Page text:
The Business of Being an Aggregator
We’re at a tipping point in how electricity systems are balanced. Traditionally, supply and demand have been matched by turning large power plants up and down, with the occasional very large industrial customer, like a steel works, containing its demand to help balance the system. But over the last ten years we’ve seen a new breed of businesses – aggregators – bringing together hundreds and thousands of distributed assets to help the electricity systems stay balanced.
We’ve seen more and more aggregators emerging as markets have opened to distributed portfolios, with more than 70 appearing across Europe. Delta-ee Director Jon Slowe suggests “we are past the tipping point of this being a distinct sector in the energy market and there will be lots more action and development over the next years”.
So how can these businesses make sure they succeed?
An aggregator delivering demand response to National Grid in the GB market, Flexitricity, currently operates around 150 connected customer sites, connecting assets ranging from flexible industrial load, to combined heat and power generators, to standby generation and large energy storage batteries. Alastair Martin, Founder and Chief Strategy Officer, suggests a crucial factor in the success of aggregators is the understanding of customers.
“If you can’t tell the difference between how a data centre and a tomato farmer and a water treatment works then your customers are not going to stick with you, so customer interaction, getting that understanding right and teaching your system to behave in the appropriate way for each customer type, that to me, is the most important aspect of success.”
Pieter-Jan Mermans, Co-Founder and co-CEO, Centrica Business Solutions (previously REstore), adds that investment in the aggregator’s platform is essential:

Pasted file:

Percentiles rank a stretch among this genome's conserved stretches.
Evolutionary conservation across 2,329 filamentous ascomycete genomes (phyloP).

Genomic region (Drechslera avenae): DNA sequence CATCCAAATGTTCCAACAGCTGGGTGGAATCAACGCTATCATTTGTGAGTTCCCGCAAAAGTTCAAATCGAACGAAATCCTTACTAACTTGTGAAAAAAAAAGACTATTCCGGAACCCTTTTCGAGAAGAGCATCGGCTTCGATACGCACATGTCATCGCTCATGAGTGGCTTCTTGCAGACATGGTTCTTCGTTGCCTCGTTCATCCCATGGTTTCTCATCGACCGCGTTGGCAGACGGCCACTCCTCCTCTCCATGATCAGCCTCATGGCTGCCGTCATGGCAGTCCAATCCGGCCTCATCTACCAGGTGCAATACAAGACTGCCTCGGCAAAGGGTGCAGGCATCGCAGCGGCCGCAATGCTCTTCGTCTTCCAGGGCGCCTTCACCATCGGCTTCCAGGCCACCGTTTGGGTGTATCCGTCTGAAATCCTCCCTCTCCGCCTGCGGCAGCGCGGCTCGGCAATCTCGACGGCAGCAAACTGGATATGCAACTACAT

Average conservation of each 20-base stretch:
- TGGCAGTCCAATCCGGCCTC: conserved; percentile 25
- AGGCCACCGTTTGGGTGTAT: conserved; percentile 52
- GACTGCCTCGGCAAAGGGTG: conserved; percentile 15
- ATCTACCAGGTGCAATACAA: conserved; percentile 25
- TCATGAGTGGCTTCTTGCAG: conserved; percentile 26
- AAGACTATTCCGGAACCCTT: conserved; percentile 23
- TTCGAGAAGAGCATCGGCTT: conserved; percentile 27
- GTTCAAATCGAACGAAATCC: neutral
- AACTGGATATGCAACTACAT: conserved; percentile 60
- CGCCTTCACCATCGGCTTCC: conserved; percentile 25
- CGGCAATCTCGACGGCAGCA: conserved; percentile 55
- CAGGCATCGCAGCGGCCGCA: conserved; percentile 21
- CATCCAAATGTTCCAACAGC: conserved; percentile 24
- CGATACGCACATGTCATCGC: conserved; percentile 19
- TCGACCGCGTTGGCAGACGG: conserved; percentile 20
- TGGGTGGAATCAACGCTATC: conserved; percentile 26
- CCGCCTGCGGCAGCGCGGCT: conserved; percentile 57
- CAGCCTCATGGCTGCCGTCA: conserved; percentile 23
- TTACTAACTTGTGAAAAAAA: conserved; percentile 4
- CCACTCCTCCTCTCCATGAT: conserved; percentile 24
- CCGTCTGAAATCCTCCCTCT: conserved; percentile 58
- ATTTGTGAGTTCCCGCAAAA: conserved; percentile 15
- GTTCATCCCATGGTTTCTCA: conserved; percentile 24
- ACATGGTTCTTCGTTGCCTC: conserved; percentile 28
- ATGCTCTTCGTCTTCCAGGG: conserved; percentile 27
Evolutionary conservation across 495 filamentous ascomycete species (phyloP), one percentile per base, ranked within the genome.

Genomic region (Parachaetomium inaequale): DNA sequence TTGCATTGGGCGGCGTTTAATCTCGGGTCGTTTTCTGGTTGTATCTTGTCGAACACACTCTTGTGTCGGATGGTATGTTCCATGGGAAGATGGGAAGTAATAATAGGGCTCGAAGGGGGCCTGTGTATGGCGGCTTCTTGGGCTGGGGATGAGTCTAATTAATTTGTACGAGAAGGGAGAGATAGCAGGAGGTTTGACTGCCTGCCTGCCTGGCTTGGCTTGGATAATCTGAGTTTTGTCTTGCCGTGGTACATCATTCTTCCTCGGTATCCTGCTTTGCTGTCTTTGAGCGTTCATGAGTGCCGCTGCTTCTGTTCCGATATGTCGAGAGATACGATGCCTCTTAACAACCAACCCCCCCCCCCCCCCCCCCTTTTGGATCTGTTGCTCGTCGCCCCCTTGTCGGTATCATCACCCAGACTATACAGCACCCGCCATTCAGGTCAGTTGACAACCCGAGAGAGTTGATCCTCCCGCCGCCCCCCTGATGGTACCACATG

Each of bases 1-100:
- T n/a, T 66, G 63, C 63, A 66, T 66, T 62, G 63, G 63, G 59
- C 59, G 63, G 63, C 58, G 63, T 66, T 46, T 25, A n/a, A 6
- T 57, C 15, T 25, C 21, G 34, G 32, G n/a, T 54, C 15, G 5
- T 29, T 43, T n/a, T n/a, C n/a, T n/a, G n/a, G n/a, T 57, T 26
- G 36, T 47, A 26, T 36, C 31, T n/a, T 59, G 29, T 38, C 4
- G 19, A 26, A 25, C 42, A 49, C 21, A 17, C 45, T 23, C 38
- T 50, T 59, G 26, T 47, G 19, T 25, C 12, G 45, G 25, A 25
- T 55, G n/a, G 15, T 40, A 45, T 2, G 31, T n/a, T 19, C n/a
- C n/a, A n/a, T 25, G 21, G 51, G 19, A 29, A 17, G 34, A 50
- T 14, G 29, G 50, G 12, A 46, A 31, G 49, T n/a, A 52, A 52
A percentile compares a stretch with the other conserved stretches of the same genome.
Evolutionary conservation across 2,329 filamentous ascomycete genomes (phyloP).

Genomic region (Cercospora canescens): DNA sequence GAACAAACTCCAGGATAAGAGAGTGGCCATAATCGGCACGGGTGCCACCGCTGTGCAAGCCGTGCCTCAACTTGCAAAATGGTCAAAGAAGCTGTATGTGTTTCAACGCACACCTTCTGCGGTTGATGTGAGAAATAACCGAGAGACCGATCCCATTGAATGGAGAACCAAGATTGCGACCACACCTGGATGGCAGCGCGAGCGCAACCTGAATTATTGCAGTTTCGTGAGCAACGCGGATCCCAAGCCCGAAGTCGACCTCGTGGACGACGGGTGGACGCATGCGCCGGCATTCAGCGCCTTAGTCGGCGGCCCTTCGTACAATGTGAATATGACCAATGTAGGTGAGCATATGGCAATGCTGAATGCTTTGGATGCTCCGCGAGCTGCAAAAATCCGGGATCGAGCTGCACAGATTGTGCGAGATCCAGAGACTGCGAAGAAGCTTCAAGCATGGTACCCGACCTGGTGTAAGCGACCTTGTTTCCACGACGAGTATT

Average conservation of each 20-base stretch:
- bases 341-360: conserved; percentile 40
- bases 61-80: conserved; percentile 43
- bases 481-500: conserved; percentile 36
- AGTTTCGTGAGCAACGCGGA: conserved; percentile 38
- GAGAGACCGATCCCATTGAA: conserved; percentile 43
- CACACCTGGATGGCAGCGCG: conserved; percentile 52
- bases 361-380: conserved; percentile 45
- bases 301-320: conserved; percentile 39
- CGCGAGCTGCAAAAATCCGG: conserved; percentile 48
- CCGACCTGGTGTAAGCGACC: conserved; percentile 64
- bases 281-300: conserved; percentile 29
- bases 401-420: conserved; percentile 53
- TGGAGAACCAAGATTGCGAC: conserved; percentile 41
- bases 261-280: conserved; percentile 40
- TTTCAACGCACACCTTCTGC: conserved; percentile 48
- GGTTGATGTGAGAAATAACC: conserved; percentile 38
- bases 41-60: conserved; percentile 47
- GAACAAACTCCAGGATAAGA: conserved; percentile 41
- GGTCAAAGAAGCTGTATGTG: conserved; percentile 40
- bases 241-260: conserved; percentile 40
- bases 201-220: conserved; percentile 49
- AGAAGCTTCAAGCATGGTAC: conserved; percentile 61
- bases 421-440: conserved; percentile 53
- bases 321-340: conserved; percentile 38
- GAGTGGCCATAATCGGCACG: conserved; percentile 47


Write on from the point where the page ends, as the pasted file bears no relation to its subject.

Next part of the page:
“One of the lessons learnt for us is that quite early on we have started to invest a lot in the platform, in the software as such but also in the methods behind the software that we have started to patent.”
Mermans also emphasises the importance of an awareness of the ever-changing market.
“The markets and the monetisation side of things is something that’s prone to very sudden change, so especially in flexibility markets you cannot really trust that business model that you had last year which generated a lot of profits [and so you] have to adapt your business model all the time.”
The competitive environment for aggregators is changing quickly too. “We’re probably still in the phase where growing the size of the market is more important than fighting for market share”, says Jon Slowe. “But as mainstream energy companies start to see this as a core part of their business, the USP and competitive position of aggregation will become more important – whether you’re a specialist aggregator or a mainstream energy company”.
To find out more about what it takes to be a successful aggregator – and for an explanation of what an aggregator actually is – download the Aggregator episode of Talking New Energy, a Delta-ee podcast, available now.